Transactions ‘reach fever pitch’ as buyers rush to get deals over the line

Residential property transactions are unsurprisingly higher as a consequence of the pent-up demand from purchasers, caused in part by the stamp duty holiday, the latest data from HM Revenue & Customs shows.

The headline figures reveal that the provisional seasonally adjusted estimate of residential transactions in the UK last month is 129,400, up 31.5% compared with the corresponding month in 2019, and 13.1% higher than November 2020.

Nick Leeming

Nick Leeming, chairman of Jackson-Stops, commented: “Despite the month of December being a traditionally quieter period of time in the housing market, the last month of 2020 saw significant activity, with transactions up by almost a third year on year and by more than 13% month on month. Indeed, our own business data supports this, showing that completions across our national network rose 71% in November compared to the three months prior.

“While the government’s stamp duty holiday has offered a strong incentive for buyers to transact in the middle and lower ends of the market, it is not the only force driving the surge in transactions seen in Q4 2020.”

Sam Mitchell, CEO of online estate agent Strike, concurred: “The looming stamp duty holiday deadline, partnered with the vaccine rollout, both played their part in boosting market activity and increasing consumer confidence as the year came to a close.”

But the number of homes sold in the year as a whole was 1.04m, which is down 11.5% from the 1.18m in 2019.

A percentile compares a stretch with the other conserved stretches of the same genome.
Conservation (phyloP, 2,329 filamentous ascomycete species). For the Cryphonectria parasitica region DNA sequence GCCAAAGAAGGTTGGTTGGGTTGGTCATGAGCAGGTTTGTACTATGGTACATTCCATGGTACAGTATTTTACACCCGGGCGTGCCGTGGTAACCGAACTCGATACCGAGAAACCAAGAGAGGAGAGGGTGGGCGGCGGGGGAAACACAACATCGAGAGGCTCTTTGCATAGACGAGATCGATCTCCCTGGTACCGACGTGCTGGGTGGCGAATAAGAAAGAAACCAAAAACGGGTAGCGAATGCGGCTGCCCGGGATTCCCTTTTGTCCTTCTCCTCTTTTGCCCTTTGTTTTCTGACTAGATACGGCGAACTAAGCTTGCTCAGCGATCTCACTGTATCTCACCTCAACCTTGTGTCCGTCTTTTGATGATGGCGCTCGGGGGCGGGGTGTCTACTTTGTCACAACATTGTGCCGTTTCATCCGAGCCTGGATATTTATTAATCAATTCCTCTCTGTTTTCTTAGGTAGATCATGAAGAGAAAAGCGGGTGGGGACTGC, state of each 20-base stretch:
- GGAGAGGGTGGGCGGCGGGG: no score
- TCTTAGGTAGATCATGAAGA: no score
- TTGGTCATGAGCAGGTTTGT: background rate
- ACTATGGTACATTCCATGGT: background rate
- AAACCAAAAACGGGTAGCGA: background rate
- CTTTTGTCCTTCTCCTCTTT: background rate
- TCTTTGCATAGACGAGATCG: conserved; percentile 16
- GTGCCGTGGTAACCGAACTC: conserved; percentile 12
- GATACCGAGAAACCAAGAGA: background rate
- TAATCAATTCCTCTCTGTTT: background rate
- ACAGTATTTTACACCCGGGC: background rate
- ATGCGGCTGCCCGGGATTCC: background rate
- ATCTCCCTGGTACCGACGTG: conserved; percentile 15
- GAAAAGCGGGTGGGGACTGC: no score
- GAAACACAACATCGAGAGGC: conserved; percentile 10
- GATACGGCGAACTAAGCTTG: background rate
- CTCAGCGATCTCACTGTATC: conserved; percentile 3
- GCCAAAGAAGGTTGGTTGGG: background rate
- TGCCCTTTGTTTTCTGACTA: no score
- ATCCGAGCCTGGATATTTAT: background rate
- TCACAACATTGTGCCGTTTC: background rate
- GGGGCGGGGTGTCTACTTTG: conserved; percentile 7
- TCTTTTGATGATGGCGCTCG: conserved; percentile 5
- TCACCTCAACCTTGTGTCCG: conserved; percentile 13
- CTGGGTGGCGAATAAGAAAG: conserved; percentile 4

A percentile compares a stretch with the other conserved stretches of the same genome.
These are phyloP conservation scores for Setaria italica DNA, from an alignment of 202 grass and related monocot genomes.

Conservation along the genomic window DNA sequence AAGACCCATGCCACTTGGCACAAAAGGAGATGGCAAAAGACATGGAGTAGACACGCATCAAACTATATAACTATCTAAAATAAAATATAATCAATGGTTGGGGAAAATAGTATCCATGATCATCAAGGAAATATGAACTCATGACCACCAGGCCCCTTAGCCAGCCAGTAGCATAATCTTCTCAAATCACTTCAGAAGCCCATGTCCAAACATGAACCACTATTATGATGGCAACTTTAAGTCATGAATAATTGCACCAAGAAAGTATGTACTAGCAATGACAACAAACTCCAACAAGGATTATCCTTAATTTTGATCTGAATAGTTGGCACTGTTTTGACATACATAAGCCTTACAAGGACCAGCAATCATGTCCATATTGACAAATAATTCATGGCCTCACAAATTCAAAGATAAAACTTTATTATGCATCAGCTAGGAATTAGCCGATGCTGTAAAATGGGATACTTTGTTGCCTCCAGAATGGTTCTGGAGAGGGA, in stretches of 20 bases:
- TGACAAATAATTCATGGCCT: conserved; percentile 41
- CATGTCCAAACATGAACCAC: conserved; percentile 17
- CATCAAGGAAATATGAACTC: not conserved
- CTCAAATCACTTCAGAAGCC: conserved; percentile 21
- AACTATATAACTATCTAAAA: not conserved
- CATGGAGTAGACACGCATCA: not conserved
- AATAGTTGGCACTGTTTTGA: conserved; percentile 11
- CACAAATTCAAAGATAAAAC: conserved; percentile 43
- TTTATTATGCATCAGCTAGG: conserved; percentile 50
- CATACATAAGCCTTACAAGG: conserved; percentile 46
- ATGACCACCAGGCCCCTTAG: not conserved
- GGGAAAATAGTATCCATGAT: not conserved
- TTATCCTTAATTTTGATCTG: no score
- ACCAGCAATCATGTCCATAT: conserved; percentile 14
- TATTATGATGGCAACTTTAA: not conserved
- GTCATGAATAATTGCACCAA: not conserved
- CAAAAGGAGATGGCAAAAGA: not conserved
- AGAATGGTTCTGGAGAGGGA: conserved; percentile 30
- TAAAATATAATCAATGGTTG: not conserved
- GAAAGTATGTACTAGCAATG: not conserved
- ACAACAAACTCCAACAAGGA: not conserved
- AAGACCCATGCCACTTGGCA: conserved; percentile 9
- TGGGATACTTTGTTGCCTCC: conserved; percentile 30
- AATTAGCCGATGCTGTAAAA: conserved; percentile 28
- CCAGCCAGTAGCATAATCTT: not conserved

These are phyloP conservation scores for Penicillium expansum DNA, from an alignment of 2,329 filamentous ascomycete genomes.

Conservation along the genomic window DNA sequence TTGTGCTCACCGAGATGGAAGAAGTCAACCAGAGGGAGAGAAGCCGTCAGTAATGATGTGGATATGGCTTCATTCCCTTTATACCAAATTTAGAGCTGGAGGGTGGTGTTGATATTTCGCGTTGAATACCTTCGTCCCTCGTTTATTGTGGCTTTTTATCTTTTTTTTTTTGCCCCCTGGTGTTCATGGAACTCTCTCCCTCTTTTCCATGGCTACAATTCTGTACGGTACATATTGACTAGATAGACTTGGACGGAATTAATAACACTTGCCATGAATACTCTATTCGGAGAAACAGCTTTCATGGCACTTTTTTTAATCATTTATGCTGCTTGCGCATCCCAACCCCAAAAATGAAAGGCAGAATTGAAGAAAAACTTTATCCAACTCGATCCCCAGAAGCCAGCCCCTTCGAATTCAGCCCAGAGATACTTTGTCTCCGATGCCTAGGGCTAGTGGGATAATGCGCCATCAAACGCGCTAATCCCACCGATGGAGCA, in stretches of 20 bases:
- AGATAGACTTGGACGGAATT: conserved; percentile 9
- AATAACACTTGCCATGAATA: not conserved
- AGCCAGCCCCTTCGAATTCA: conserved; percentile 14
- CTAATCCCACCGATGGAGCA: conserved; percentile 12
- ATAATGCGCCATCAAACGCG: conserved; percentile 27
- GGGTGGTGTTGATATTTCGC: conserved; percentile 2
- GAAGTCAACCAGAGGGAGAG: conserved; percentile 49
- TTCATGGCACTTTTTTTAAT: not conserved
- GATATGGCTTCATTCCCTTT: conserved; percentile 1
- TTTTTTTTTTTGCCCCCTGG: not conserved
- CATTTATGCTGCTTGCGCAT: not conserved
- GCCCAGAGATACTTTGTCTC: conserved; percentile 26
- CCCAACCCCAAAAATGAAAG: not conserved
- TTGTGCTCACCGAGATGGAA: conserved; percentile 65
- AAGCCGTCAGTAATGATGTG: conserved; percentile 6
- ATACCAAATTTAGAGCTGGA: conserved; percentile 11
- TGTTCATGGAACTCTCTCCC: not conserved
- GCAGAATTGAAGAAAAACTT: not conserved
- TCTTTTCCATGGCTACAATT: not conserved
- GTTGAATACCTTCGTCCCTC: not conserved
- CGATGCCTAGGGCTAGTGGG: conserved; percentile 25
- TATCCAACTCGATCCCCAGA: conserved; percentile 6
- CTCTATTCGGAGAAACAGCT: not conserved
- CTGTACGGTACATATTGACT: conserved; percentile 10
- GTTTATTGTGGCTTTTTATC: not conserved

“The trajectory looks good on paper but, due to the first lockdown, the UK still registered a 11.5% fall in residential sales last year, falling 135,200 to 1,041,610 on a seasonally adjusted basis,” said Andrew Southern, chairman of developer Southern Grove.

“With the stamp duty holiday in full swing, that’s going to put a dent in the exchequer,” he added. “The chancellor will no doubt be hoping that a continued sales boom can help fill the hole in the taxman’s revenues but he’s got an impossible decision to make over whether to extend the stamp duty holiday or phase it out.”

Nevertheless, last month was the first time since 2015 that December transactions topped the 100,00 mark.

Andrew Montlake

Andrew Montlake, managing director at Coreco, said: “The increase of nearly a third on the previous year is all the more impressive given that a lot of people in the latter stages of 2019 were keen to get into a new home before the Brexit endgame and the uncertainty that might entail.

“The worry now is of a collapse in property transactions from April onwards when the stamp duty holiday ends, although overall levels are likely to be roughly the same as in 2020.”

A number of people, including agents, mortgage brokers, buyers and sellers, are hoping that the chancellor bows to pressure and extends the stamp duty holiday deadline.

“But for now, activity levels in the property and mortgage market are nothing short of frantic,” Montlake added.

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  1. Mythoughts

    “The trajectory looks good on paper but, due to the first lockdown, the UK still registered a 11.5% fall in residential sales last year, falling 135,200 to 1,041,610 on a seasonally adjusted basis,” said Andrew Southern, chairman of developer Southern Grove. “With the stamp duty holiday in full swing, that’s going to put a dent in the exchequer,” he added. “The chancellor will no doubt be hoping that a continued sales boom can help fill the hole in the taxman’s revenues but he’s got an impossible decision to make over whether to extend the stamp duty holiday or phase it out.” Nevertheless, last month was the first time since 2015 that December transactions topped the 100,00 mark.
     
    The most sensible and accurate comment in the whole article.
     
    Once again, “2020 will see less money in the till” , a fall for a third consecutive year to a level not seen since 2012 and no one predicting better business for 2021. Perhaps that is the real headline.                      

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